The Man With the Midas Touch

Long before Guus Hiddink took over Russia's national team midway through 2006 he was considered a lucky coach after quickly turning mediocre teams into formidable opponents.

The charismatic Dutchman became a national hero in South Korea in 2002 by leading the World Cup co-host to the semifinals, knocking out the much more fancied Italy and Spain along the way.

Four years later he took Australia to its first World Cup in 32 years after it upset former world champion Uruguay in a playoff.

In Germany, the Australians, regarded by many as outsiders, advanced from a group that included Brazil, Croatia and Japan, before succumbing to eventual champion Italy after conceding a controversial last-minute penalty.

Hiddink's powers were on display again last month when he guided unfancied Russia to Euro 2008 following an amazing turn of events in the qualifiers.

Russia looked well on its way to next year's finals after its Moscow win over England in October but apparently threw away its chance by losing to Israel in Tel Aviv the following month.

Its fortunes were revived, however, when already-qualified Croatia stunned England 3-2 at Wembley four days later.

Hiddink, 61, likened the miraculous escape to playing Russian Roulette.

"Only Russians can put five bullets in a six-chamber pistol, pull the trigger and survive," he said after his team squeezed past tiny Andorra 1-0 in its last qualifier to book a place in Austria and Switzerland.

The players credited Hiddink.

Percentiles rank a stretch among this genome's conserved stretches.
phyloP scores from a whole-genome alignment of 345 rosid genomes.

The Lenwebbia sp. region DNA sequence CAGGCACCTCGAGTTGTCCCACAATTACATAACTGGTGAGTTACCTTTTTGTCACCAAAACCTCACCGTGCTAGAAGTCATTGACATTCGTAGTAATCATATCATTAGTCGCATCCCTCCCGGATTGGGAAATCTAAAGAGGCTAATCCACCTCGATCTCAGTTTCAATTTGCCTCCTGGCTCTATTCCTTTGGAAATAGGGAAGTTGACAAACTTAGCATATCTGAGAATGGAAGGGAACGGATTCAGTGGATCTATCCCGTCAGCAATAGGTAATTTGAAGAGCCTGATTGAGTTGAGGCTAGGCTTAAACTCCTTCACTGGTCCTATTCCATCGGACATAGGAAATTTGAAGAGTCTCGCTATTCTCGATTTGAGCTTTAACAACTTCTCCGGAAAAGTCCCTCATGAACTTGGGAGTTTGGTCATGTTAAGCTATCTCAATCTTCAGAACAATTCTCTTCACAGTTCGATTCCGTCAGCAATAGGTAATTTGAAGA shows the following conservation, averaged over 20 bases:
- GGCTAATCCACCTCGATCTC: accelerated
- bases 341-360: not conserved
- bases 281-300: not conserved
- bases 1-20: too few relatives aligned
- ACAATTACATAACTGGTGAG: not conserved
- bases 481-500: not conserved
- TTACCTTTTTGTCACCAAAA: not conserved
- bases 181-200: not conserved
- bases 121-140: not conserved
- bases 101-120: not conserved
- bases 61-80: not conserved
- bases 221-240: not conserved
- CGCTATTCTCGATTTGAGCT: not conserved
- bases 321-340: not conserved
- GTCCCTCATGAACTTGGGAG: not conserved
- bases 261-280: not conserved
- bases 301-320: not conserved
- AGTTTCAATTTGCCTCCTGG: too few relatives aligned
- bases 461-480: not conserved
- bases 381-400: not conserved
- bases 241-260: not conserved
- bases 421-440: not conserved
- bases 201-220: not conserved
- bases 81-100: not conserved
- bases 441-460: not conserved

"Guus' magic made it possible. He is just one lucky guy," was the verdict of Russia captain Andrei Arshavin.

Winger Yuri Zhirkov echoed his teammate: "It was an impossible dream that turned into reality."

Hiddink, who also led his native Netherlands to the World Cup semifinals in 1998, has always maintained that his success is the result of hard work, good planning and preparation, but some find the magic theory too tempting to resist.

When Russia made a slow start to its Euro 2008 campaign with home draws against Croatia and Israel, Russia's football chief Vitaly Mutko questioned Hiddink's "magic touch."

"I was told you're a magician. Well, maybe I was misled," the temperamental Mutko, who was responsible for luring Hiddink to Russia, said after Israel scored a late goal to snatch a 1-1 draw in Moscow in October 2006.

The remark apparently irked Hiddink, but he soon found a winning formula, turning an often underachieving Russian side into a redoubtable force.

Hiddink's reputation as lucky was further enhanced during the Euro 2008 draw when Russia avoided a difficult group with the Netherlands, Italy and France and instead was drawn alongside Greece, Spain and Sweden.

Russian media immediately made comparisons with Greece, which, under German coach Otto Rehhagel, shocked Europe's more established powers by capturing the title in 2004.

Others pointed to Denmark, which triumphed at Euro 92 after replacing Yugoslavia on the eve of the eight-team tournament.

"Just look at the Danes," wrote the Sovietsky Sport daily.

"They were lying on the beach when they were called to replace Yugoslavia at the last minute. They sneaked through the back door and came away with the trophy.

"Russia was the last team to qualify for the 2008 finals, so logically we should have a good chance to go all the way."

The daily Sport-Express, meanwhile, has boldly predicted Russia's victory next June.

"Only seven months left before we can start celebrating." the newspaper said in an editorial.

Most experts, however, remained cautious, suggesting that Russia would do well just to survive the first round.

That is something it has failed to achieve in a major tournament since 1988 when, as the Soviet Union, it reached the final of the European Championship in Germany.

"The results of the draw just proved that Hiddink is an extremely lucky coach," said former Russia skipper Igor Shalimov. "I'm cautiously optimistic and would even dare to suggest that with Hiddink we have a good chance to qualify from our group for the first time in 20 years."